Felix qui potuit rerum cognoscere causas. – Virgil
Happy is the man who can understand the causes of things.
I was not until near completion of my undergraduate studies that I discovered what education truly entailed. I now regret I chose a field as vocational as “systems engineering management.” When I first showed interest in philosophy, English, or history, I would receive gibing answers of “what are you going to do with that degree?!” And so I chose my major based on the shallow appraisal of how much money I would earn. I lament, as I have learned what I have not learned.
My intent is to make clear the curious affair of the university and how education is a curriculum based on experience and the empirical – to be “cultured,” in the original sense. I believe that the students’ mind should not be made up for themselves. Their attitude should be “looking away from first things, principles, ‘categories,’ supposed necessities; and looking towards last things, fruits, consequences, facts” (James 29). Moreover, I think it prudent to recognize this essay, with sufficient leisure, ought to be a much larger work. The following pages, I confess, do not give the matter adequate attention but enough, I hope, to provoke the reader. I write as a student, not a scholar, and so have scant right to pronounce verdict on education or part company with great minds of the past. Nothing original was brought to the task, other than what some may call a discombobulated reconciliation of competing ideas, but to my own defense this work is for my own betterment. Lastly, I am somewhat dogmatic in my criminal brevity, and I can only beg the reader’s pardon.
“The only thing that interferes with my learning is education.”– Albert Einstein
Poor education creeps up on us. We have grown accustomed to the stale originality of education, taking little urgency to fix the problem. Instead of continually moving our minds toward the zenith of self-examination, we have, in fact, fallen toward the nadir of self-validation. Nowadays students graduate without so much as touching the hem of mental elegance, merely yawning at the senseless drudgery and checking the box. Education has impoverished our culture and, parenthetically, tarnished our politics. Politicians wield the word with certain verve and proffer laddish promises of “No Child Left Behind” and agendas like “Race to the Top.” When compared with the rest of the world, American students’ rank 48th in math and science and near the bottom of industrialized countries for reading (Klein 1). More than 38% of American students say they dislike school, ranking second in the world for finding school boring (OECD). Indeed, statistics confirm our intellectual ditch. The populace hears the word education, and unfortunately thinks what Ralph Waldo Emerson wrote almost 150 years ago: “this word Education has so cold, so hopeless a sound. A treatise on education, a convention on education, affects us with slight paralysis and a certain yawning of the jaw” (“Emerson on Education”). We ought not to cast a caustic eye and mindlessly grasp technical standards as a measure of ourselves. For education “is so important in each of us is not a technical matter; it is our more or less dumb sense of what life honestly and deeply means” (James 7).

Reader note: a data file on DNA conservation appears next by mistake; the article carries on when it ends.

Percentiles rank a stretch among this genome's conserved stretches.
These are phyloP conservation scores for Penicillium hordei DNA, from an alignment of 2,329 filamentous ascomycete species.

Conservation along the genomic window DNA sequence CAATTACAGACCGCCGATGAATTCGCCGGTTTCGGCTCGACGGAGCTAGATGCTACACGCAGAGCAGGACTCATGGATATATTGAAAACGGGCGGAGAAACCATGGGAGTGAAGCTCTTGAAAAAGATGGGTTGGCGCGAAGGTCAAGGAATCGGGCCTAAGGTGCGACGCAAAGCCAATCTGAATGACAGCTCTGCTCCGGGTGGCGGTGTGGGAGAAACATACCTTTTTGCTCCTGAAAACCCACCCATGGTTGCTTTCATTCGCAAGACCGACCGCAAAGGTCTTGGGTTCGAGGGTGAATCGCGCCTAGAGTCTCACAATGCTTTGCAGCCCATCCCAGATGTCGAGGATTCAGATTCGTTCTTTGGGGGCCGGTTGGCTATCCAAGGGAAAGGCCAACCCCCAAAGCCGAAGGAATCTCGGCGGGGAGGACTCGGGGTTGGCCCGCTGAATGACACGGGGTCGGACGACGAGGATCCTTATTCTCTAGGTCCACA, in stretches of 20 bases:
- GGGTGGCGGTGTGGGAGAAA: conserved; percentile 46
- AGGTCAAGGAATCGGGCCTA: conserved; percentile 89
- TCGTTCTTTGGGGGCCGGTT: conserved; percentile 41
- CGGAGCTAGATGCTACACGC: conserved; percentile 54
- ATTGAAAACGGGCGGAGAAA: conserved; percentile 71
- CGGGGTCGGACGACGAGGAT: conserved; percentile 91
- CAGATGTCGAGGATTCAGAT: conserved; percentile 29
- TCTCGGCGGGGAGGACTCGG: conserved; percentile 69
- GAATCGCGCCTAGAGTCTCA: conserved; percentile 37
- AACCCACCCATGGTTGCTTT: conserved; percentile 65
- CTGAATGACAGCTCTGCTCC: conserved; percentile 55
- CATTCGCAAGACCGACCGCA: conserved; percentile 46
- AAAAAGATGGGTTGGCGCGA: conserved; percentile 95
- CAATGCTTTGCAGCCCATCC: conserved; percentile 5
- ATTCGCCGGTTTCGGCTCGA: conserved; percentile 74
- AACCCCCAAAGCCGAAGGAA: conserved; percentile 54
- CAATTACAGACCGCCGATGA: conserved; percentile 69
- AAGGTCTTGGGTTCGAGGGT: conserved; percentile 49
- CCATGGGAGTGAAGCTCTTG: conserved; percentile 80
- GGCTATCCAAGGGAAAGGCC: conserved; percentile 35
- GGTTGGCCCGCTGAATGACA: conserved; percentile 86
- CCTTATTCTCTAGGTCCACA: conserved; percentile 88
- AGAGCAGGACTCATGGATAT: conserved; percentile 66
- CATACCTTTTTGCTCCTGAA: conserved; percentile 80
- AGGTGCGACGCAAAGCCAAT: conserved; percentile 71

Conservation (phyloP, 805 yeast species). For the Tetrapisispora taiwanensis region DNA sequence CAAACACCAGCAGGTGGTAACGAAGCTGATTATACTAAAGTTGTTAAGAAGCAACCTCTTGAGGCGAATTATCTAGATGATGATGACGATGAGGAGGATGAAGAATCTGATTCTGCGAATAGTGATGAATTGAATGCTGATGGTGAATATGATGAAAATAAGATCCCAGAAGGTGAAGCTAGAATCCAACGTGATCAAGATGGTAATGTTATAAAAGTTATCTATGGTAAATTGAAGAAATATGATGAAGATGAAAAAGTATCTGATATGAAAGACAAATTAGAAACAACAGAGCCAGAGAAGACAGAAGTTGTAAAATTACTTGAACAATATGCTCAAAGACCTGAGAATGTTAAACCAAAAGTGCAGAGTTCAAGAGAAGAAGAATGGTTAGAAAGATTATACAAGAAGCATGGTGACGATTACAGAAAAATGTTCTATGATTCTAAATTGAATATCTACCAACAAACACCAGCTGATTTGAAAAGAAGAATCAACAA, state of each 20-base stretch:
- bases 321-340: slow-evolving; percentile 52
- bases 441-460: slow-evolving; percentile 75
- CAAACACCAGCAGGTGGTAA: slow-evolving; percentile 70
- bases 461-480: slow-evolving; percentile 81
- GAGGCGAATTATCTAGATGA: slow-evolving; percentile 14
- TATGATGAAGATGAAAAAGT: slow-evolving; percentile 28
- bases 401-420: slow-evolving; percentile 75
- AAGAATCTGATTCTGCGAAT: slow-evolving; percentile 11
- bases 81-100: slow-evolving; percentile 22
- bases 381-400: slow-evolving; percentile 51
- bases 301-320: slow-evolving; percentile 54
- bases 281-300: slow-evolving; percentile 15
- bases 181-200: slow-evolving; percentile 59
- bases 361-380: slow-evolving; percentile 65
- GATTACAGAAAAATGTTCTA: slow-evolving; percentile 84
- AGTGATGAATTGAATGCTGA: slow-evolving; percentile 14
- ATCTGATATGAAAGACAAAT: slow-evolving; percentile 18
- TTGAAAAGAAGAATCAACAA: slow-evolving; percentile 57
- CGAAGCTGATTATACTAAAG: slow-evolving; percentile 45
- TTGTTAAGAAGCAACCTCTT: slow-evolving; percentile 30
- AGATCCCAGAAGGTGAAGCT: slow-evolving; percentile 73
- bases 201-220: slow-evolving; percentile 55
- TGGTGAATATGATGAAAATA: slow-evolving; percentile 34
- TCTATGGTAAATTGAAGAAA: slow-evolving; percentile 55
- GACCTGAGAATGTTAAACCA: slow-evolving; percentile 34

Education once entailed rigorous instruction of the Greek and Latin languages; classical immersion in the magistrates of ancient Athens, the emperors of Rome, memorization of Greek and Roman poetry, then learning about the English royal dynasty, about Chaucer and Shakespeare. I do not believe a classical education is a necessity or perhaps the only one worth having – I do believe education is a curriculum of ideals for creating the better citizen. We learn to become better. The Roman Emperor Vespasian styled the best educators as those who “train the souls of the young to gentleness and civic virtue” (Winter 23). Or, metaphorically speaking, education builds the furniture of our mind rather than leaving empty convictions unaware of the world beyond our superficial experiences. Knowledge, in and of itself was not of primary importance of the classics but liberal education sought to polish and refine. This, I believe, is the fundamental purpose. Instead, we find education – the ambiguous and formal word for what goes on in our schools – as a trinket for social planners and snake oil peddled by the half-educated and over-degreed intelligentsia.